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Federal stars ham it up for ESPN

August 11, 2008|By DAN KAUFFMAN

BRISTOL, Conn. -- When asked what was the best part about being interviewed by ESPN on Saturday evening, Federal Little League 12-year-old Josh Moats kept it simple: "We got to meet some people on TV, like Karl Ravech from Baseball Tonight."

The host of ESPN's popular baseball highlights show was a big hit with the Maryland state champions, as ESPN held interviews in preparation for tonight's Mid-Atlantic Regional championship game against Pennsylvania champion Devon Strafford Little League.

"We got to meet the people on Baseball Tonight and the producers," Mark Grunberg said.

"I actually wasn't expecting it to be the people from Baseball Tonight. I thought it would just be random people asking us questions," Adam Blenckstone said.

"It was a lot of fun," Federal manager Bill Abeles Jr. said. "Doug (Hornbecker) and I were in the background and they had the kids around the table. They didn't want to know the typical things like who's your favorite ballplayer, they wanted to know about the dormitory experience and what the kids thought about Doug and I. The responses were kind of cute."


Brady Hornbecker was asked about the team's good-luck charm -- and told the tale of its near-death experience at the hands of the Hornbeckers' family dog Bettis, named after retired Pittsburgh Steelers running back Jerome Bettis.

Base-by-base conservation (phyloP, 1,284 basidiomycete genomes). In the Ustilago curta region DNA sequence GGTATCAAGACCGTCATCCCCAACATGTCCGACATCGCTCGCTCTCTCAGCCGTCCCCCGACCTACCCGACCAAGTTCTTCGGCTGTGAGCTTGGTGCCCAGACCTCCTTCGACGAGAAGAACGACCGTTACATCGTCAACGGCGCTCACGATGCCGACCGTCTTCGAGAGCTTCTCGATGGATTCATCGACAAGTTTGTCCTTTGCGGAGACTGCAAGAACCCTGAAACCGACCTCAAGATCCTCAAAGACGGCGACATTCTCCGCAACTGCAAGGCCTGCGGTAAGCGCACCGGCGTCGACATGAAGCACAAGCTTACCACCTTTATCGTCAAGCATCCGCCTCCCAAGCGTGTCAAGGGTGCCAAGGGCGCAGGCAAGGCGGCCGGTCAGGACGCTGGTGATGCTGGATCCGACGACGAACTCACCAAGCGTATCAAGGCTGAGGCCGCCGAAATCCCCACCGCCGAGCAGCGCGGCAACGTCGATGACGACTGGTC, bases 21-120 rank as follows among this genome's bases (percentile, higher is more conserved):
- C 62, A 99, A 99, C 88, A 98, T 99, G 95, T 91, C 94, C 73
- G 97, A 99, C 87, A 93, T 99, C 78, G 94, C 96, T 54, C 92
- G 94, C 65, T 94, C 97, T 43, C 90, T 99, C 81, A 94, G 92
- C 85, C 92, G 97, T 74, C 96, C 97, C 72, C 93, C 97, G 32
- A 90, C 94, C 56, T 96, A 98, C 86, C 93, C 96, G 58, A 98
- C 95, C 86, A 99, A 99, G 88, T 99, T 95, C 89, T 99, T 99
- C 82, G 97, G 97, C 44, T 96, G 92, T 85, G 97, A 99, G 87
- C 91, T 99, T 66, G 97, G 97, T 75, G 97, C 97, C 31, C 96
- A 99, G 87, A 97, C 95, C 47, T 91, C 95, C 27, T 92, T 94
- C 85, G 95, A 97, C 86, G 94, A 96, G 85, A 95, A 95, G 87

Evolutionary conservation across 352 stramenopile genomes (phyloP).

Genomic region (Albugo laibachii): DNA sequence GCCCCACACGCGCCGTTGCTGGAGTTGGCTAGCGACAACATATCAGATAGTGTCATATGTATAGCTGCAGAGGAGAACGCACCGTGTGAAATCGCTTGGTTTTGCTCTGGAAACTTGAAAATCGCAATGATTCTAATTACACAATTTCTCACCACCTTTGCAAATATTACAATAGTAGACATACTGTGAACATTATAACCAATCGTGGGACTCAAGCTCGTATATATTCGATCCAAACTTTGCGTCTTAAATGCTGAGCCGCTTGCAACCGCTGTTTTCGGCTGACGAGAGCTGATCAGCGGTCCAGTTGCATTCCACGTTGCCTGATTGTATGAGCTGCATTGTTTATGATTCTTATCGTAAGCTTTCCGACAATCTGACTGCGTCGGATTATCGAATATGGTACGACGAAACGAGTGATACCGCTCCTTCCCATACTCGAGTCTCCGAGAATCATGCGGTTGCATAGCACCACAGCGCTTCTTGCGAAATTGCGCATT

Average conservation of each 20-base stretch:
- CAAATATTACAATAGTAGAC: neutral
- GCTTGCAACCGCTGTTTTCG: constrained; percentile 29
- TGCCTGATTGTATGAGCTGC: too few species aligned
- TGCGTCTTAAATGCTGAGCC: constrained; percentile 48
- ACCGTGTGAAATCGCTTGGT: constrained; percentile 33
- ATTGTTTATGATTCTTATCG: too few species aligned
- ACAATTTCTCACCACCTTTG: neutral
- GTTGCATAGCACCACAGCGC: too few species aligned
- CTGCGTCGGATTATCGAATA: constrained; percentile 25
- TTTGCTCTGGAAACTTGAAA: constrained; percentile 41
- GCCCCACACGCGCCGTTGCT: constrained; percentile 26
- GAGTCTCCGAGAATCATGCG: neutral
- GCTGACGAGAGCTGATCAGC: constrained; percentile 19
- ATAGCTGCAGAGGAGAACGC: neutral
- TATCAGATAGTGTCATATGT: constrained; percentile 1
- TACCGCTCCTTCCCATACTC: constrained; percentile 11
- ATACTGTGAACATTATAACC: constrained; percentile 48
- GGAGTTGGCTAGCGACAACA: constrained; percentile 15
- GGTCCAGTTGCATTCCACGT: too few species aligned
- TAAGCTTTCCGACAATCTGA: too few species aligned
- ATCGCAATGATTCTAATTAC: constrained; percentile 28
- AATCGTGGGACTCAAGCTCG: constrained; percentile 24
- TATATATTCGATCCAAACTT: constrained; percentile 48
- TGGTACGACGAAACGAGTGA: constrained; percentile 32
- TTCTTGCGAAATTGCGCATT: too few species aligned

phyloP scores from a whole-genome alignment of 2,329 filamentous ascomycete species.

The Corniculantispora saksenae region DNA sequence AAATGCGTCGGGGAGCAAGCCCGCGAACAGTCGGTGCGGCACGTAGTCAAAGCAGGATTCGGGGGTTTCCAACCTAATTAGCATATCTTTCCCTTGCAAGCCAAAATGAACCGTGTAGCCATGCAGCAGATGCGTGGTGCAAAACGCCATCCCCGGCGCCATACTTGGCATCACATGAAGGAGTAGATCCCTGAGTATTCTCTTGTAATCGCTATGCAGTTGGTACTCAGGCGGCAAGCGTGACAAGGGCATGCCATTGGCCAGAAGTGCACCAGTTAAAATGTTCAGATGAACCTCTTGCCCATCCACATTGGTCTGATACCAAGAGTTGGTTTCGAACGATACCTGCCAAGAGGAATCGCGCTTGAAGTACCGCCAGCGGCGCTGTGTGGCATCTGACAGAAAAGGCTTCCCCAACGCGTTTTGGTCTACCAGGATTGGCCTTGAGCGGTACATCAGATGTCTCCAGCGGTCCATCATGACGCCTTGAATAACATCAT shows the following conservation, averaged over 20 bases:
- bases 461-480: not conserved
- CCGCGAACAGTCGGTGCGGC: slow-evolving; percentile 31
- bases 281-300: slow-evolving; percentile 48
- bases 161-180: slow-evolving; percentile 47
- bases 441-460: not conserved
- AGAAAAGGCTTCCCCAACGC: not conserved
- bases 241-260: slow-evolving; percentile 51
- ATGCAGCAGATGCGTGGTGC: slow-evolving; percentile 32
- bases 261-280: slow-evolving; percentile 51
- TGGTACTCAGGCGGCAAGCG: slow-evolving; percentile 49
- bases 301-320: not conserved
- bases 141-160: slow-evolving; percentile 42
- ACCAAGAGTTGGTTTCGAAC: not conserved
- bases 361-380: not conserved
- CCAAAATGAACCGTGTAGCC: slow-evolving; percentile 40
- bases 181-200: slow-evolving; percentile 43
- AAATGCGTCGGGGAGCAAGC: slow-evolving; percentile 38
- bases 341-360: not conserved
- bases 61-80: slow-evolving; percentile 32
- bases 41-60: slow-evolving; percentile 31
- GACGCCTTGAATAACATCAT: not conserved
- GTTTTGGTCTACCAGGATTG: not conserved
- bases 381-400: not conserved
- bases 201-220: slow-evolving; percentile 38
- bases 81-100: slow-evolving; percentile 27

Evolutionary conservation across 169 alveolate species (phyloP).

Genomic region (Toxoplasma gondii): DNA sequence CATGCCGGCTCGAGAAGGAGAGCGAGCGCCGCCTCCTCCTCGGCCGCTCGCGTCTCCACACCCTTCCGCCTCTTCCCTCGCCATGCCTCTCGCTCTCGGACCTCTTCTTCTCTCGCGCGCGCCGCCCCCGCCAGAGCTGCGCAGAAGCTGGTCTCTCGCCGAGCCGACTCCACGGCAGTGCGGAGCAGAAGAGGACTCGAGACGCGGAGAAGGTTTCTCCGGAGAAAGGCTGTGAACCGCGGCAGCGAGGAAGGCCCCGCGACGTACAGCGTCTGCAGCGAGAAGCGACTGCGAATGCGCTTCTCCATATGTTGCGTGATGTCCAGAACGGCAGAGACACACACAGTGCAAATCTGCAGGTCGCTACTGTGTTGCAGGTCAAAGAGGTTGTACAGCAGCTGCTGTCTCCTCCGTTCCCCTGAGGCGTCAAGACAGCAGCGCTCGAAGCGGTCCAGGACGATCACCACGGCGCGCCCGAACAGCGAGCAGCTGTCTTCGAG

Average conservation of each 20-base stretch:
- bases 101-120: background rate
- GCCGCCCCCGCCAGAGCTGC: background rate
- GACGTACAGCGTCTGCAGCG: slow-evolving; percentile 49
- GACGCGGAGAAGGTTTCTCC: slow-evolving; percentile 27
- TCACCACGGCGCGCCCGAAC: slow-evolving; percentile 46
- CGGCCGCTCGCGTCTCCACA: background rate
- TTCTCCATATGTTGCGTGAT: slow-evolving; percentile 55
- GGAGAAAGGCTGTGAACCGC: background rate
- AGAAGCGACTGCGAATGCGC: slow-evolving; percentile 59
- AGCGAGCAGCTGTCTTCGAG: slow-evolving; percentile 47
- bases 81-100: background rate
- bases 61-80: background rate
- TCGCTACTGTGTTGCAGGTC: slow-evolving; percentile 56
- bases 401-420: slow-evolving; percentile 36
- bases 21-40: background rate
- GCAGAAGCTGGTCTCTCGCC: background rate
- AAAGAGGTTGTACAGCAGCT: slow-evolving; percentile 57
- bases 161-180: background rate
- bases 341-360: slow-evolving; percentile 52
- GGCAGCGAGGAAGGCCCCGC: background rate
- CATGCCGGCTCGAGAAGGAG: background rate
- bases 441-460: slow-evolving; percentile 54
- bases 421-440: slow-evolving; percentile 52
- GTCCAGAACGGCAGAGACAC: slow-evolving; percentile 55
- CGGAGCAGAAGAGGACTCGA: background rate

"(The good-luck charm) is a plastic horse we had since the first game against Valley," Hornbecker said. "Our dog got to it right before the first game at states. It just has some holes in it, but we still have it."

The Federal players got a chance to tell the producers a little bit about Hagerstown's baseball history.

"We went in there and a guy was asking us where we were from, and he mentioned the Hagerstown Suns," Adam Blenckstone said. "I told him my family used to own the team."

And in an unsurprising twist given the nature of 12-year-olds, a few stories were told that some players may have wished had stayed private.

"They told them how Nick Karlen, before every game, he has to expel gas," Abeles said. "He stinks up the dugout and the dormitory and it lasts a while."

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